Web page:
HC judgment soon on executive magistracy
The High Court is likely to deliver a final decision on the legality of empowering administrative officials to perform judicial functions this month, as it is about to finish hearing arguments on the seven-year-old relevant writ petition.
In response to the petition, the HC on November 15, 2009, issued a rule asking the government to explain as to why the amended rules of the Criminal Procedure Code (CrPC) giving judicial powers to executive magistrates should not be declared illegal.
Counsels for the petitioner and the state, and two amici curiae (friends of the court) -- Dr Kamal Hossain and Ajmalul Hossain -- had already placed their arguments before the HC on the petition in April last year.
Other two amici curiae -- M Amir-Ul Islam and Rokanuddin Mahmud -- may place arguments before the same court any day, petitioner's counsel Manzill Murshid told The Daily Star yesterday.
He said the bench of Justice Moyeenul Islam Chowdhury and Justice Md Ashraful Kamal is expected to deliver a judgment on the petition after concluding hearing arguments this month.
Jurisdiction of this bench has to be restored through the chief justice for concluding the hearing and delivering the judgement on this case, as its powers have been changed, Manzill said.
He said Chief Justice Surendra Kumar Sinha has the authority to restore the jurisdiction of the bench for disposal of the petition.
Both Dr Kamal Hossain and Ajmalul Hossain had told the HC that performing judicial functions by the executive magistrates was not lawful, he added.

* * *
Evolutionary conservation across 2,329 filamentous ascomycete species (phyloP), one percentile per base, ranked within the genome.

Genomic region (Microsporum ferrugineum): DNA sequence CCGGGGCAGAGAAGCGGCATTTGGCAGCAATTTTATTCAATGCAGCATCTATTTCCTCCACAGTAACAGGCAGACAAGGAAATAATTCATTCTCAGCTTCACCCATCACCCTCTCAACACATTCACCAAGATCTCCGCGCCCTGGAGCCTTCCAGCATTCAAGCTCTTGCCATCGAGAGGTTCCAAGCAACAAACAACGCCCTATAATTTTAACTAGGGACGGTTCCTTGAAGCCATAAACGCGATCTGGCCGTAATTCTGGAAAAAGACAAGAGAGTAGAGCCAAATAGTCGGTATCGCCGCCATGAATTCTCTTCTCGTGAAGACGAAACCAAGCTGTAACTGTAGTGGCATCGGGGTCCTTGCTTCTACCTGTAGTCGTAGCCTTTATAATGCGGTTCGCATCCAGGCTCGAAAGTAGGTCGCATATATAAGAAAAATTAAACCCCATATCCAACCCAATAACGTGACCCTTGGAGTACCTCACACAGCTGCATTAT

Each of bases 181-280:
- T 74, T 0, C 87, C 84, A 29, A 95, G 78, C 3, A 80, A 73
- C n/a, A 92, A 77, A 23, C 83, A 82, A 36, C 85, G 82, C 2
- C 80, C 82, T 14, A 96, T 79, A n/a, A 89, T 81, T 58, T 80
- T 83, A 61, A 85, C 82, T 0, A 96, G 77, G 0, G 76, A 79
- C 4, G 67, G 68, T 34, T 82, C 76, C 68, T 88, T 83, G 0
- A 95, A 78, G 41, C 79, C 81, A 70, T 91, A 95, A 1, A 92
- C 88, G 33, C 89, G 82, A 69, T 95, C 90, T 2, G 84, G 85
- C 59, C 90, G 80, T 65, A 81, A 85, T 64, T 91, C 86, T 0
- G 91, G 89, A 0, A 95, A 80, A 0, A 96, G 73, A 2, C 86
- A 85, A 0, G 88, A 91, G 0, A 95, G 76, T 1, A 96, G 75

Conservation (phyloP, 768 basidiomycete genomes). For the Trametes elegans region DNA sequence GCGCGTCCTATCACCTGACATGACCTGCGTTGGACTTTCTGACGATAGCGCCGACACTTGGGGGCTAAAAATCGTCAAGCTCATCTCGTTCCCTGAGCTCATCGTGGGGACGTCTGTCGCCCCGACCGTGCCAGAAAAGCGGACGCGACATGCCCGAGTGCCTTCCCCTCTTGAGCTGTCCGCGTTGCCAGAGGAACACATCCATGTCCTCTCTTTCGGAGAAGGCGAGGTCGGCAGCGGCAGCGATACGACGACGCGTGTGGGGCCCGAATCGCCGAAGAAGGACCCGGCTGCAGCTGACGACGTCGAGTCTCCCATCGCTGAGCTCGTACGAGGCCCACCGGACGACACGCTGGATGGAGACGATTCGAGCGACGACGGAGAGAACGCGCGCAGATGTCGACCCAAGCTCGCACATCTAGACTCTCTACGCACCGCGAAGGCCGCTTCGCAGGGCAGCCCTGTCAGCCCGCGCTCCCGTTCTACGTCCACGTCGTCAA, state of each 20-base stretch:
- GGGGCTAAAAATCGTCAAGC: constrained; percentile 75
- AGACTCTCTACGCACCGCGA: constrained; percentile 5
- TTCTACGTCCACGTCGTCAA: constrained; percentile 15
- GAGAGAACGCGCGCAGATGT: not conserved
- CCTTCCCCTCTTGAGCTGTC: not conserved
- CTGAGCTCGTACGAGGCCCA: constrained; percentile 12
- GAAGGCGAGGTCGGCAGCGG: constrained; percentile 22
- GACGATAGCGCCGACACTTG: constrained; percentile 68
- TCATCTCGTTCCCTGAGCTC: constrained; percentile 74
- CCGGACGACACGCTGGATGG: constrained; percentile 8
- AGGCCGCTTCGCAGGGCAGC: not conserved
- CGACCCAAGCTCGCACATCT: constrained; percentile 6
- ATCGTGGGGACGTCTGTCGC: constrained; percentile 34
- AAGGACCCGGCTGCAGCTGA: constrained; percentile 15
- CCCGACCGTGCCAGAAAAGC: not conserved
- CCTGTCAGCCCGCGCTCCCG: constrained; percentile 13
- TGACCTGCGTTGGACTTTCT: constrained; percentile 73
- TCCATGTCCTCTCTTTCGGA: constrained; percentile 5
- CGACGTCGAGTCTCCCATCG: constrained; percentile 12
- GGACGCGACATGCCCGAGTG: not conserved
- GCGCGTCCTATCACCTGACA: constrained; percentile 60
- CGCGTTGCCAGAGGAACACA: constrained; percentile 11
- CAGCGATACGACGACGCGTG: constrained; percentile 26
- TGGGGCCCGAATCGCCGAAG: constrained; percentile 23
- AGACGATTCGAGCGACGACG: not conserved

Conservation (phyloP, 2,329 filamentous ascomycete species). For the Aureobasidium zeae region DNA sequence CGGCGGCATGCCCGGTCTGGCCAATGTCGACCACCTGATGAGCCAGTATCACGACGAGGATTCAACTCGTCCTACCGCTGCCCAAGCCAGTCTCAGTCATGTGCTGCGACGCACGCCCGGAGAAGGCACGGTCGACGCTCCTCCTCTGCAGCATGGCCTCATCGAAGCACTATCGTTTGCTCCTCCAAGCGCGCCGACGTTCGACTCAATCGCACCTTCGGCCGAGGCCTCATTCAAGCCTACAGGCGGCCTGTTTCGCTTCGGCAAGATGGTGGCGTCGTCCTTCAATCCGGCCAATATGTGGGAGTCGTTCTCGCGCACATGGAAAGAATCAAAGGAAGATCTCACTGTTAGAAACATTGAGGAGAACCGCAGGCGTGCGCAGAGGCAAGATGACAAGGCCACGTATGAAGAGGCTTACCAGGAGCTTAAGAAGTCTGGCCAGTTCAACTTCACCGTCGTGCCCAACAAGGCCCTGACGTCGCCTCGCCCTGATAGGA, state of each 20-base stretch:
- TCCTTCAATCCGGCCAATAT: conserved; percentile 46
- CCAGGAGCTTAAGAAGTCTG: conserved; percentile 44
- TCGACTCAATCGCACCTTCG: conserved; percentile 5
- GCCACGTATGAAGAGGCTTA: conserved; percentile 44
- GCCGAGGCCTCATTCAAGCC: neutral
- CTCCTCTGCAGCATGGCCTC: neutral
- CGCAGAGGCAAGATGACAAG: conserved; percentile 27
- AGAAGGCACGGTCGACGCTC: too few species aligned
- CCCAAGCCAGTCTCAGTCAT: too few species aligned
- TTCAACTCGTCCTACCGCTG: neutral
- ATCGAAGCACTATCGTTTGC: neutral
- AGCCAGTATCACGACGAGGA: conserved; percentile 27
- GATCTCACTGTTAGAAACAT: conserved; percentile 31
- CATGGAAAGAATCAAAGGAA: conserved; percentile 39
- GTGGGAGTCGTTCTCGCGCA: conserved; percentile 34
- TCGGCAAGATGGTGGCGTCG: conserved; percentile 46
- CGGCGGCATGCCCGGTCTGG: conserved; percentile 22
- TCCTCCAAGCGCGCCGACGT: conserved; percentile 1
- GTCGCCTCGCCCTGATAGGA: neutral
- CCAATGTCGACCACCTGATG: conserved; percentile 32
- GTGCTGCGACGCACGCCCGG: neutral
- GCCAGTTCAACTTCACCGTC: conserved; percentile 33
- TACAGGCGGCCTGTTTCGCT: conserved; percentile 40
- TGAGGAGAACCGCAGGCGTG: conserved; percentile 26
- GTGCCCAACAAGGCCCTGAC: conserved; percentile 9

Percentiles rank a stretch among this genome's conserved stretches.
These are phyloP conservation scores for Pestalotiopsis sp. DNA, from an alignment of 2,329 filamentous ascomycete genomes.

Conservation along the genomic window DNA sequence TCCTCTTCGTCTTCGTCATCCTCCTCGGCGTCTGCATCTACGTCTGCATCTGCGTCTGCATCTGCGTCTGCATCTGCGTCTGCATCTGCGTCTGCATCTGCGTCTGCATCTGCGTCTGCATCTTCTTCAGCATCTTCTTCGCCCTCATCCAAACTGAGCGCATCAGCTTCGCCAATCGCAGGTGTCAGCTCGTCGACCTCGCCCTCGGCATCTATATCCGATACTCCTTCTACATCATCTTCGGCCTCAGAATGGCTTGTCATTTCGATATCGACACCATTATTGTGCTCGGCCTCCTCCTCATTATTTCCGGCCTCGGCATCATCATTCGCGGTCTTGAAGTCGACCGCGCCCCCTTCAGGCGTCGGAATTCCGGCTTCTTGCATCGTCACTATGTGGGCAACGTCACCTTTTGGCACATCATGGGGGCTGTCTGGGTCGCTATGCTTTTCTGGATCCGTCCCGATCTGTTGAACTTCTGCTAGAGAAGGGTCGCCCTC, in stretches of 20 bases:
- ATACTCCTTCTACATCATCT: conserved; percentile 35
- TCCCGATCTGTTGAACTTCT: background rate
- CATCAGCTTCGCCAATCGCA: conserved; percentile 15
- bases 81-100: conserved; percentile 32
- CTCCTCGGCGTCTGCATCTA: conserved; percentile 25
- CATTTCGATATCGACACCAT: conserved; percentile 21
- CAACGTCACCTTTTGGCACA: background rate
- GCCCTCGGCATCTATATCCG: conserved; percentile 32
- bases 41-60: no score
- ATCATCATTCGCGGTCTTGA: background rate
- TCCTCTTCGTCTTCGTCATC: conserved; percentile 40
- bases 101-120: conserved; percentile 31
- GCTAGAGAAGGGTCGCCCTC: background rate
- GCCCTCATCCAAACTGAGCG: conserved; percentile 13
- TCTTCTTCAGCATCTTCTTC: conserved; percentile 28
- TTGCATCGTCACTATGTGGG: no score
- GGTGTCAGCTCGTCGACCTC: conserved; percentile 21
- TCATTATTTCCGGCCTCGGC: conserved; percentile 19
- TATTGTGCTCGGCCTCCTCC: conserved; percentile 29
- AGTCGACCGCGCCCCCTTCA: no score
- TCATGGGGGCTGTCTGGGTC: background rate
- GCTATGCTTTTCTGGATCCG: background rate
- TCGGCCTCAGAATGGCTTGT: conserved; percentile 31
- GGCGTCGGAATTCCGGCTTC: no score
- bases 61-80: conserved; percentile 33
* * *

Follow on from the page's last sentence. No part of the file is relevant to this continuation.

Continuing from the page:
Deputy Attorney General Motaher Hossain Sazu opposed the writ petition, saying the executive magistrates have been given the powers to take cognisance of some offences for the time being to protect peace in the areas concerned.
Three HC benches had been scheduled to hold final hearing of the petition for its disposal at different times earlier, but they could not do that due to reconstitutions of their jurisdictions.
The parliament passed the CrPC (Amendment) Act, 2009, on April 7, 2009, incorporating the rules that allowed the government discretion to empower executive magistrates to take cognisance of offences, and the government issued a gazette notification on the act on April 8 the same year.
Human Rights and Peace for Bangladesh on November 15, 2009, filed the writ petition as public interest litigation, seeking a directive from the HC upon the government to cancel the amended CrPC rules.
The petition stated that as per sections 145 to 147 of the amended CrPC, the executive magistrate decides issues of possession, grants ad-interim injunction, appoints receiver, restores possessions and grants permanent injunction in the cases until the cases are settled by the courts of the judicial magistrate, which are judicial powers.
The amended CrPC rules, which empowered the executive magistrates to discharge judicial functions, are against the provisions of the constitution and the principles of the Supreme Court judgement in Masdar Hossain case, popularly known as Judiciary Separation Case, it said.